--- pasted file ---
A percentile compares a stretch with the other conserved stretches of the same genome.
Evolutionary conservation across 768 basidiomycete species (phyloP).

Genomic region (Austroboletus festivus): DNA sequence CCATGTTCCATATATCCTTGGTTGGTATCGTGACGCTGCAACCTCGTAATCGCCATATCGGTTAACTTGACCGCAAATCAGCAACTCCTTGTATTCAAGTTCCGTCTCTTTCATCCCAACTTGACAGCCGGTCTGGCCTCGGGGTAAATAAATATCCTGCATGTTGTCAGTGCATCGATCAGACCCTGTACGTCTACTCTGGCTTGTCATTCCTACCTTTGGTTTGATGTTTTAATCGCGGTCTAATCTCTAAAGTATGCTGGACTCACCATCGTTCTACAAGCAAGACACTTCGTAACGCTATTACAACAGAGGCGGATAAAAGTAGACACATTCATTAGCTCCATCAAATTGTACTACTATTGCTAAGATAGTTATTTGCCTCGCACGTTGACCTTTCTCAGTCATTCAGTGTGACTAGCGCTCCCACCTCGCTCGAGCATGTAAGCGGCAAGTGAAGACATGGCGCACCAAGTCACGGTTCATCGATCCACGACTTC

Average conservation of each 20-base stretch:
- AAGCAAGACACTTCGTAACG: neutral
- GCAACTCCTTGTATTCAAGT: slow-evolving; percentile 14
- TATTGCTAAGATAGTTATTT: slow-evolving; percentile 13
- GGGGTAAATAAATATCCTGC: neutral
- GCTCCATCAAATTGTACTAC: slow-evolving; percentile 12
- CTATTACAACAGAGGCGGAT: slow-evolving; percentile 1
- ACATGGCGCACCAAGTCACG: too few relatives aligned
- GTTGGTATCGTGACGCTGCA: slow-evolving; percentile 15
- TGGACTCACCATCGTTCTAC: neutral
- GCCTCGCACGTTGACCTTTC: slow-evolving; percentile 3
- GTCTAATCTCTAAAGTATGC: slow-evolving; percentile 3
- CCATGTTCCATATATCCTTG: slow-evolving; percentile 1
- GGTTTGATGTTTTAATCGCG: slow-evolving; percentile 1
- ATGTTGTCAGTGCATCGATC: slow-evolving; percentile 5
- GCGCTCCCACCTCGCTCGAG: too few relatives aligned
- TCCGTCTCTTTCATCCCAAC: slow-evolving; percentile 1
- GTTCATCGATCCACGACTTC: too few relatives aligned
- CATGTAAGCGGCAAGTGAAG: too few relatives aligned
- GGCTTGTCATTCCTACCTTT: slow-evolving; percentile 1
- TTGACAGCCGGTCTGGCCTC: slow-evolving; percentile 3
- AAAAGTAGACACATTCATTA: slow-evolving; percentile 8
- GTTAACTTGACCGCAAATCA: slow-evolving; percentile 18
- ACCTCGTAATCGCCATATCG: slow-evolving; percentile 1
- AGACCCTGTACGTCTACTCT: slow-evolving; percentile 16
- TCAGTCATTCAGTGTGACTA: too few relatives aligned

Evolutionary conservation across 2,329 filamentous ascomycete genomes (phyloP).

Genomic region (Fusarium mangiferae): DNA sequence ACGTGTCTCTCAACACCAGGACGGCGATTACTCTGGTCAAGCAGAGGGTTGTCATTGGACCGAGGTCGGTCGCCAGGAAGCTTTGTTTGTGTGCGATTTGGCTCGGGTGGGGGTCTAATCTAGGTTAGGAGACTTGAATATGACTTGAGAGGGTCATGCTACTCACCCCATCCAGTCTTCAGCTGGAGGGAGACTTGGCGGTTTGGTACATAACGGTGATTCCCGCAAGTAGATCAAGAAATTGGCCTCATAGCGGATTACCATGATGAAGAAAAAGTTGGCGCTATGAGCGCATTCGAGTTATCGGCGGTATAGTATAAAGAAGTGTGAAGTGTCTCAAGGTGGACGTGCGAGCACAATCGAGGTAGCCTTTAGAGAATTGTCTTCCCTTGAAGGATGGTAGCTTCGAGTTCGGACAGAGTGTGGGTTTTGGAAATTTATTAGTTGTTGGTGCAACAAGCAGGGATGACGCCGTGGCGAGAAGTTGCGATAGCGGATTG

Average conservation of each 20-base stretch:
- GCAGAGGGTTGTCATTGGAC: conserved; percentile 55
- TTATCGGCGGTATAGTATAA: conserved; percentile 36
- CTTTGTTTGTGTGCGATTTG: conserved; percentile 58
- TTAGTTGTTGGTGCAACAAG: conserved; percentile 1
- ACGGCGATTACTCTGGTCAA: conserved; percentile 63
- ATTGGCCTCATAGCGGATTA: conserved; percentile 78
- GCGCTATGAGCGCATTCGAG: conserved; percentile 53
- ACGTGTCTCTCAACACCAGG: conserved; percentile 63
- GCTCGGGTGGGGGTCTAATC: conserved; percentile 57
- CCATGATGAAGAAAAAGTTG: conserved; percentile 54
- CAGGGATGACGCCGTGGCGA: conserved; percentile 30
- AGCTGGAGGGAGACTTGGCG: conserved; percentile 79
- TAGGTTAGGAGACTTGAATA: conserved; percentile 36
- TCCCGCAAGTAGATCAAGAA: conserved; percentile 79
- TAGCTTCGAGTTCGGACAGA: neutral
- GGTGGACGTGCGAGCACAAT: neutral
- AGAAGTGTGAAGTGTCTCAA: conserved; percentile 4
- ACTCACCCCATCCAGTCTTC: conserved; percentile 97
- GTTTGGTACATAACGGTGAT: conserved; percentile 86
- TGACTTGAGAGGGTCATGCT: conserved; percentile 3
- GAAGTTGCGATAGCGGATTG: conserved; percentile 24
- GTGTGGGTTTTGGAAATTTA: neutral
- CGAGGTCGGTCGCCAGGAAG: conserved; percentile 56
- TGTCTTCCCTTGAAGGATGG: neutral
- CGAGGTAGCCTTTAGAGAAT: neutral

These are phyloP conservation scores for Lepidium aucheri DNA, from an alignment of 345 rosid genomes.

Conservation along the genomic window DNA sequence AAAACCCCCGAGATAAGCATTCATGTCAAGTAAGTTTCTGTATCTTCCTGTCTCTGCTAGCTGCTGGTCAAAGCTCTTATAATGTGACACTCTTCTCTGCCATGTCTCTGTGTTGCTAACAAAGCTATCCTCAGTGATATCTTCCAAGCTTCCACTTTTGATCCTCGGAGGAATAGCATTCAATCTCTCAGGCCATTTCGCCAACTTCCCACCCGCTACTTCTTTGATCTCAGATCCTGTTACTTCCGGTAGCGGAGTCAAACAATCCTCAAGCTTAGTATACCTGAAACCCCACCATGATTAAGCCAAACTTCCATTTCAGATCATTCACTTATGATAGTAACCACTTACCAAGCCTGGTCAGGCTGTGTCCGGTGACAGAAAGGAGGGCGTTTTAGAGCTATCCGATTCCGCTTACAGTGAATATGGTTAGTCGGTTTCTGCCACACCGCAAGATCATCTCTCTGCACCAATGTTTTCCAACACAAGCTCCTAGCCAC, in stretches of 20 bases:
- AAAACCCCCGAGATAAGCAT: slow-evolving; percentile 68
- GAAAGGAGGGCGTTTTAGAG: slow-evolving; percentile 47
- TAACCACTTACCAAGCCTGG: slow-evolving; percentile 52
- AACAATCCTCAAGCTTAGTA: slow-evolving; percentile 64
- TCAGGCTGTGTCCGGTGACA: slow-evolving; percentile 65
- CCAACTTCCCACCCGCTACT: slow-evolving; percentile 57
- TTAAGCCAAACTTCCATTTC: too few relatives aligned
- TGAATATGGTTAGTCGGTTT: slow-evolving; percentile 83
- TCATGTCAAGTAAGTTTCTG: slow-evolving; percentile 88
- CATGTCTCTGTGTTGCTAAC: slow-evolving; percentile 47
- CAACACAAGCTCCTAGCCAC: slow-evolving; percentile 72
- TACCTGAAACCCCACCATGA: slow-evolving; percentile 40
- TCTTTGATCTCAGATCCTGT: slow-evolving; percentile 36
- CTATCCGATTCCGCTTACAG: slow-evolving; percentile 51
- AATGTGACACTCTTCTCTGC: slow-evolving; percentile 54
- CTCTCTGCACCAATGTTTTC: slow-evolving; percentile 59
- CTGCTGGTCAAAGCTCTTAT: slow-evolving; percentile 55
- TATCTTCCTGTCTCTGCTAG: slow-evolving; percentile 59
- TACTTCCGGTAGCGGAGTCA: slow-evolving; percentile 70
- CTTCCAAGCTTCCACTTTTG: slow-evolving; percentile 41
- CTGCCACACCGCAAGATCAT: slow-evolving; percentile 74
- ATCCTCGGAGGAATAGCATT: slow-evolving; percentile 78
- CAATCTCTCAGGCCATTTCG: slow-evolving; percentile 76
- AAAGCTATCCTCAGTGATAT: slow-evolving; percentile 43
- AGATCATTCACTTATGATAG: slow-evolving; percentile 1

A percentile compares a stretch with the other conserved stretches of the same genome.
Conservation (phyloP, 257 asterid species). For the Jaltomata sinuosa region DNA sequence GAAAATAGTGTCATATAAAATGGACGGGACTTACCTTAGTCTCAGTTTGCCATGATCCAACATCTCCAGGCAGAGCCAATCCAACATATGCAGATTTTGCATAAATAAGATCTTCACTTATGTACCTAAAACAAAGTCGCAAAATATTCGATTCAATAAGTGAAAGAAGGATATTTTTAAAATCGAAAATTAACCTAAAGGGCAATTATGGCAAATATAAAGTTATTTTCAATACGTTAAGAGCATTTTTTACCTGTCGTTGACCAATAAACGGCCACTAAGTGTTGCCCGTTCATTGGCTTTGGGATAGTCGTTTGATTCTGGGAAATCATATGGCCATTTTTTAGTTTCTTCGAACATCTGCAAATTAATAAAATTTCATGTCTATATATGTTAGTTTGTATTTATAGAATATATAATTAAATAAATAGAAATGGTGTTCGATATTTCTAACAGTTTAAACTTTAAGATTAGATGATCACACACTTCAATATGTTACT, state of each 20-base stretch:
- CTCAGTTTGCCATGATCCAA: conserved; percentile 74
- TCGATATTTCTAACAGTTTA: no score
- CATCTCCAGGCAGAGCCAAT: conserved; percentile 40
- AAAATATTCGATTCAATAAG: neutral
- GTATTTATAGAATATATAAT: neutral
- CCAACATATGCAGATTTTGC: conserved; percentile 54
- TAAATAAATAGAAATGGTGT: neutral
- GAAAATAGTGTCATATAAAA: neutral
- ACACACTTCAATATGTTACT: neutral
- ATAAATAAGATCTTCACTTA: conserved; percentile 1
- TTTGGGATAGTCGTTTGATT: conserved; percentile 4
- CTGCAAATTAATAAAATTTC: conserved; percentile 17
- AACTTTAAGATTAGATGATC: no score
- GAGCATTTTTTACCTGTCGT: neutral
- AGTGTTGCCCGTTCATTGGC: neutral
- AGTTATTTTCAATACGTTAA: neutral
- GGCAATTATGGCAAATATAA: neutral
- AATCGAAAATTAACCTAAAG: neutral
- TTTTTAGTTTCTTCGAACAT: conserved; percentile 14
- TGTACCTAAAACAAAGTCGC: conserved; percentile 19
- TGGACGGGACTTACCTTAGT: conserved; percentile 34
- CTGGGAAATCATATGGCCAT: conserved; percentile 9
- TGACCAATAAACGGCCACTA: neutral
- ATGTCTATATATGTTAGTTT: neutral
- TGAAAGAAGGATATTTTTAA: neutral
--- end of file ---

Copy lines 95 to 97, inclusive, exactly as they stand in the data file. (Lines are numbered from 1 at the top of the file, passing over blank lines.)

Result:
- ACACACTTCAATATGTTACT: neutral
- ATAAATAAGATCTTCACTTA: conserved; percentile 1
- TTTGGGATAGTCGTTTGATT: conserved; percentile 4